I mean, if it makes the game more fun, to me that seems totally doable.


  • Customizer

    Black_Elk,
    You had a couple if ideas. One was simply doubling the IPC amounts of the printed values and the other was simply adding +1 to the printed IPC values. You mentioned that the problem with one or both of them was in placing new factories; that certain territories that could not support a factory now can.
    This is easy to fix. You simply say that the doubling of IPC values or adding +1 of IPC values is ONLY for the collect income phase of the game. Placement of new factories is dependent STRICTLY on the printed IPC values. This way you get more IPCs per nation during collect income but no new factories in weird locations. Problem solved.

    Another possibility to increase everyone’s spending potential is to simply lower the costs of new units. You could cut everything in half and everyone would be able to buy a lot more stuff with the money they already have. More pieces, bigger battles, no overly complex rules, more fun.


  • 2017 2016

    @knp7765:

    Black_Elk,
    You had a couple if ideas. One was simply doubling the IPC amounts of the printed values and the other was simply adding +1 to the printed IPC values. You mentioned that the problem with one or both of them was in placing new factories; that certain territories that could not support a factory now can.
    This is easy to fix. You simply say that the doubling of IPC values or adding +1 of IPC values is ONLY for the collect income phase of the game. Placement of new factories is dependent STRICTLY on the printed IPC values. This way you get more IPCs per nation during collect income but no new factories in weird locations. Problem solved.

    Another possibility to increase everyone’s spending potential is to simply lower the costs of new units. You could cut everything in half and everyone would be able to buy a lot more stuff with the money they already have. More pieces, bigger battles, no overly complex rules, more fun.

    Your first fix about IC placement is the simplest.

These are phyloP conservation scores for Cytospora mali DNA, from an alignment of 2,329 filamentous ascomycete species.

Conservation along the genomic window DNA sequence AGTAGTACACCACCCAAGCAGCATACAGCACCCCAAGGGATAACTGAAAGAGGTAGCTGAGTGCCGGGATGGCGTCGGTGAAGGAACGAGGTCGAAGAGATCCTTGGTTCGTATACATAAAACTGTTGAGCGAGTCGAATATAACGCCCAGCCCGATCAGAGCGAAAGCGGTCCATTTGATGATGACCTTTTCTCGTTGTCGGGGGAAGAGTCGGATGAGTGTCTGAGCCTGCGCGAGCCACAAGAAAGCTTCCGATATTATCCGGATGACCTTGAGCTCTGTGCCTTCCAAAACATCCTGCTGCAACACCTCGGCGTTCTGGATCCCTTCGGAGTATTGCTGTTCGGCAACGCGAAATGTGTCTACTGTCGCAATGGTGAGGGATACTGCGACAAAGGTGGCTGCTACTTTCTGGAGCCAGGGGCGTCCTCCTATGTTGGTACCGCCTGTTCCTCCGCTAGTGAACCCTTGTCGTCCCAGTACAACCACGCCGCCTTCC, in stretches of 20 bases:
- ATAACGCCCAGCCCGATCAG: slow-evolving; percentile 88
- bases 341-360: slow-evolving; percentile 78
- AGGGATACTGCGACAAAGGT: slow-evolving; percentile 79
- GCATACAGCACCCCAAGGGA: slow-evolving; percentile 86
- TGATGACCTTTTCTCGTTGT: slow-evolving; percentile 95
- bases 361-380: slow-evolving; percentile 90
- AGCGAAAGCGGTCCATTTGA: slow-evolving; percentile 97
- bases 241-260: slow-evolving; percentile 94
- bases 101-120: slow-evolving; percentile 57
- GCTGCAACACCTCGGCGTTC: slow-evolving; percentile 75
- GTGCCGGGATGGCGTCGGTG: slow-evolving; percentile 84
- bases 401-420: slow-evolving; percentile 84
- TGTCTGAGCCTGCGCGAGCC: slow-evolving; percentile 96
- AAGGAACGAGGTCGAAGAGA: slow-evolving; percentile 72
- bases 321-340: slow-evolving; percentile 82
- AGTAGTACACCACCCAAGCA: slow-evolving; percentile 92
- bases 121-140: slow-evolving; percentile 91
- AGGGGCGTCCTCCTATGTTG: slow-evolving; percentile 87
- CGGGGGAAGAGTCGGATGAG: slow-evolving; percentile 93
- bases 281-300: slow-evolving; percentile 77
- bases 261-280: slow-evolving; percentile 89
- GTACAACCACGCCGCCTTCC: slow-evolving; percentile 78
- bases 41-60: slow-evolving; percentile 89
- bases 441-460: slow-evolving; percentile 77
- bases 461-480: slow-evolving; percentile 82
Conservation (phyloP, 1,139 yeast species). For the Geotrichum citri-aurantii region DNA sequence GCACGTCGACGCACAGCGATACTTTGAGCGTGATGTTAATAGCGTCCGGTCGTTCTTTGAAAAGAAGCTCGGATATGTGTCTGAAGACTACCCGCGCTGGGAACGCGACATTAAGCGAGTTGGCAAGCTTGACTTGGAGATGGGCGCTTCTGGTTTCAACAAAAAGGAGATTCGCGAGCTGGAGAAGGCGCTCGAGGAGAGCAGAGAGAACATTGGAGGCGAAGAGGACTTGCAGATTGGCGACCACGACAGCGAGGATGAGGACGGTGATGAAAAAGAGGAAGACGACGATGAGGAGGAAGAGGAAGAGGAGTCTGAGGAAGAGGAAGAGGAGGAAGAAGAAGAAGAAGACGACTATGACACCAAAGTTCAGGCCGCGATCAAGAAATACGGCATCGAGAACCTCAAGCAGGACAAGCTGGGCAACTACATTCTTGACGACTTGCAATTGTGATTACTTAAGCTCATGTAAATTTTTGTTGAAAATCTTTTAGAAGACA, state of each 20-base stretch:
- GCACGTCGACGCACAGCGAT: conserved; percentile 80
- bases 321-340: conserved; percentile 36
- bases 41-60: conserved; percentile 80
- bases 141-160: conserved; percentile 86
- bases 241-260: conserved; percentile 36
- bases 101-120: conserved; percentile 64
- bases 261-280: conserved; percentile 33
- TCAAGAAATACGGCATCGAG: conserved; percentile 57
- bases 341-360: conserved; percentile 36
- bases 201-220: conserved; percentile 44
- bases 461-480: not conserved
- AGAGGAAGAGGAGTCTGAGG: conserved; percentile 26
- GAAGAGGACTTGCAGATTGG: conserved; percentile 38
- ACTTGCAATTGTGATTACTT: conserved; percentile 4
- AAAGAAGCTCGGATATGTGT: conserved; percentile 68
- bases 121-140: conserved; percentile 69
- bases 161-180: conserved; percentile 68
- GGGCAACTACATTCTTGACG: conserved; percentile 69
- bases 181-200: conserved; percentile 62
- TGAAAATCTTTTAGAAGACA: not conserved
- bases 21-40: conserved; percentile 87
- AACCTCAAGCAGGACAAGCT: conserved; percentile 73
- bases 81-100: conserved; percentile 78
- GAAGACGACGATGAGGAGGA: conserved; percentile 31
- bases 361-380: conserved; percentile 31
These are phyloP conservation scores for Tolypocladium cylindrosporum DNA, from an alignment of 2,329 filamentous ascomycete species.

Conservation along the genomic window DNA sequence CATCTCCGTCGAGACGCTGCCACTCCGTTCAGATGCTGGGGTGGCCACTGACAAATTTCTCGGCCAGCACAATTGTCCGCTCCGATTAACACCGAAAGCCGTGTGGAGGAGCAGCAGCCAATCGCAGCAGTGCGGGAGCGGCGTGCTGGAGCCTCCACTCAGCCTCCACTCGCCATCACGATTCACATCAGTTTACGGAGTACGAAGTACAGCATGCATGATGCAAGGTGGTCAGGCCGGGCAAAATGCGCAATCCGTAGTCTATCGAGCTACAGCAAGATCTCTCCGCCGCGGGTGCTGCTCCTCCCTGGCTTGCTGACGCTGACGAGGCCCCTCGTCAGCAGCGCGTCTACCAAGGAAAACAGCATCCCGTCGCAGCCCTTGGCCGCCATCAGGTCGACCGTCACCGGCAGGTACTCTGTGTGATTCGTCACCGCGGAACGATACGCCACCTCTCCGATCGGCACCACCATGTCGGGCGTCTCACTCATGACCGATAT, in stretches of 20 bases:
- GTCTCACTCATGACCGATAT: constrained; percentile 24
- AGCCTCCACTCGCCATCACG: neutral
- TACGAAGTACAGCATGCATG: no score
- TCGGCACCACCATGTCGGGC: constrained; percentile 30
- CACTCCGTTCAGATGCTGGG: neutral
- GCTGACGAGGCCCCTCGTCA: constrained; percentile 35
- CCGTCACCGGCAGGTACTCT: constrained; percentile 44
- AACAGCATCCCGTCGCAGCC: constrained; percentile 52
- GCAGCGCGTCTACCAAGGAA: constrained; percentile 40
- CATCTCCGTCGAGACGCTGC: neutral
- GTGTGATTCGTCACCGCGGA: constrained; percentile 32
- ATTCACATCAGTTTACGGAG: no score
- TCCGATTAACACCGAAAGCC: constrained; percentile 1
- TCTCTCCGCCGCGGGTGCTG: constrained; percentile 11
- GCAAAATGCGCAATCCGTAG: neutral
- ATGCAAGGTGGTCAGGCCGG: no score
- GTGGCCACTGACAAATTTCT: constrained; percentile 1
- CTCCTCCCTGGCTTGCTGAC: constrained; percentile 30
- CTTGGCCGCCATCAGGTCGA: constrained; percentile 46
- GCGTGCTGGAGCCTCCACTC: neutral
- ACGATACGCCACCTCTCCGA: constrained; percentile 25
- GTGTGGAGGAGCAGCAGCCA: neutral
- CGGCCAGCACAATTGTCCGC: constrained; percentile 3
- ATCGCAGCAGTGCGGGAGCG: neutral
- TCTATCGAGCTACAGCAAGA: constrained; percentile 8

However, I would like to emphasized the difference between single collect income phase at the end of the turn vs Collect Income + T.I.Bonus phase at the start of the turn.

    The big difference, I think, is that strategy and approach get a more cautious dynamics in combat with T.I.Bonus.
    Generally speaking, all players care about maximizing IPC gain, but don’t necessary care about keeping the territories conquered since it doesn’t affect directly the purse.
    For example: empty territories which can be blitz back and forth changing ownership during the process is advantageous for both players.

    But the T.I.Bonus at the start become a reminder that you loose the opportunity for gaining 1 IPC for each territory conquered but abandoned to the enemy before the beginning of your next turn.
    This aspect can be a real incentive to modify the strategical management of skirmish/borders war.

    Otherwise, the single Income phase increasing the double dip effect on “swinging territories” (don’t have better expression) is still going on, but at an higher level of money: each territory exchange means an additional 1 IPC bonus worth of units bring on the board.

    In addition, reducing in half the price of units will not increase “0” value territory struggle.
    PTO islands won’t be interesting to fight for.


  • 2019 2018 2017 2016 2015 '14 Customizer '13 '12 '11 '10

    @Black_Elk:

    The next idea we had was to simply add 1 to all territories across the board, effectively raising the printed production numbers by +1. This held up much better, and it comes very close to working. But again the problem was with the factories. This time it was the new factories rather than the starting ones, which become problematic. Because adding 1 directly to the production totals, makes every space at OOB 1, into 2 and thus viable for a factory.